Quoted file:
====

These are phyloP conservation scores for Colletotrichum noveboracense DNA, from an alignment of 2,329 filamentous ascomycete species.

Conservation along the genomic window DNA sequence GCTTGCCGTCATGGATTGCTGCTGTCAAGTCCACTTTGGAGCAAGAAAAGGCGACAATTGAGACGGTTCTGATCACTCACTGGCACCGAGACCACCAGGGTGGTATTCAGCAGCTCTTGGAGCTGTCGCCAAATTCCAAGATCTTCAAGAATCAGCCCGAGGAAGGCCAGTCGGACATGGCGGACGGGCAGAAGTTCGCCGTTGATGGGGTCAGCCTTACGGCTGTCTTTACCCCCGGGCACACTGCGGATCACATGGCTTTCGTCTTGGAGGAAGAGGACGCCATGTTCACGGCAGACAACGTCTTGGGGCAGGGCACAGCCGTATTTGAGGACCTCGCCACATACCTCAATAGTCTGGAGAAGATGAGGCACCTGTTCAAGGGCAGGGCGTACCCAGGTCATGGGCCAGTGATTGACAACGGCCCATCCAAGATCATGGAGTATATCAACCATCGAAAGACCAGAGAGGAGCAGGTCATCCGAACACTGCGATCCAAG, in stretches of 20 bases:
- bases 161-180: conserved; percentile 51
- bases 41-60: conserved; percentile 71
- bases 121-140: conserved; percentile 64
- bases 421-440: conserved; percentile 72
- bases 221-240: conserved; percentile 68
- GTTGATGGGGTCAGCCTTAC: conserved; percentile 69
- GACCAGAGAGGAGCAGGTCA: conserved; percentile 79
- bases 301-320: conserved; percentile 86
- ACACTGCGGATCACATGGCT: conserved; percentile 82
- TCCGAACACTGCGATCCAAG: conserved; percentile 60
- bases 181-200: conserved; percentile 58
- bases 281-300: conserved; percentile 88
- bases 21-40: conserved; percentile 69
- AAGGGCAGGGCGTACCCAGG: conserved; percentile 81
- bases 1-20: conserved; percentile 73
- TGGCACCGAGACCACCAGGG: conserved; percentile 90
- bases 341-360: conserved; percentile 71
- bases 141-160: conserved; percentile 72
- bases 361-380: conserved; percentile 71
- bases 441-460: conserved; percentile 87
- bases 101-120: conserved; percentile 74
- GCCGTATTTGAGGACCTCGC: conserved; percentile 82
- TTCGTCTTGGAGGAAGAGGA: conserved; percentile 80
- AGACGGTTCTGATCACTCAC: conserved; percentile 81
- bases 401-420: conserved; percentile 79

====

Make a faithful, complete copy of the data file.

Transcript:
These are phyloP conservation scores for Colletotrichum noveboracense DNA, from an alignment of 2,329 filamentous ascomycete species.

Conservation along the genomic window DNA sequence GCTTGCCGTCATGGATTGCTGCTGTCAAGTCCACTTTGGAGCAAGAAAAGGCGACAATTGAGACGGTTCTGATCACTCACTGGCACCGAGACCACCAGGGTGGTATTCAGCAGCTCTTGGAGCTGTCGCCAAATTCCAAGATCTTCAAGAATCAGCCCGAGGAAGGCCAGTCGGACATGGCGGACGGGCAGAAGTTCGCCGTTGATGGGGTCAGCCTTACGGCTGTCTTTACCCCCGGGCACACTGCGGATCACATGGCTTTCGTCTTGGAGGAAGAGGACGCCATGTTCACGGCAGACAACGTCTTGGGGCAGGGCACAGCCGTATTTGAGGACCTCGCCACATACCTCAATAGTCTGGAGAAGATGAGGCACCTGTTCAAGGGCAGGGCGTACCCAGGTCATGGGCCAGTGATTGACAACGGCCCATCCAAGATCATGGAGTATATCAACCATCGAAAGACCAGAGAGGAGCAGGTCATCCGAACACTGCGATCCAAG, in stretches of 20 bases:
- bases 161-180: conserved; percentile 51
- bases 41-60: conserved; percentile 71
- bases 121-140: conserved; percentile 64
- bases 421-440: conserved; percentile 72
- bases 221-240: conserved; percentile 68
- GTTGATGGGGTCAGCCTTAC: conserved; percentile 69
- GACCAGAGAGGAGCAGGTCA: conserved; percentile 79
- bases 301-320: conserved; percentile 86
- ACACTGCGGATCACATGGCT: conserved; percentile 82
- TCCGAACACTGCGATCCAAG: conserved; percentile 60
- bases 181-200: conserved; percentile 58
- bases 281-300: conserved; percentile 88
- bases 21-40: conserved; percentile 69
- AAGGGCAGGGCGTACCCAGG: conserved; percentile 81
- bases 1-20: conserved; percentile 73
- TGGCACCGAGACCACCAGGG: conserved; percentile 90
- bases 341-360: conserved; percentile 71
- bases 141-160: conserved; percentile 72
- bases 361-380: conserved; percentile 71
- bases 441-460: conserved; percentile 87
- bases 101-120: conserved; percentile 74
- GCCGTATTTGAGGACCTCGC: conserved; percentile 82
- TTCGTCTTGGAGGAAGAGGA: conserved; percentile 80
- AGACGGTTCTGATCACTCAC: conserved; percentile 81
- bases 401-420: conserved; percentile 79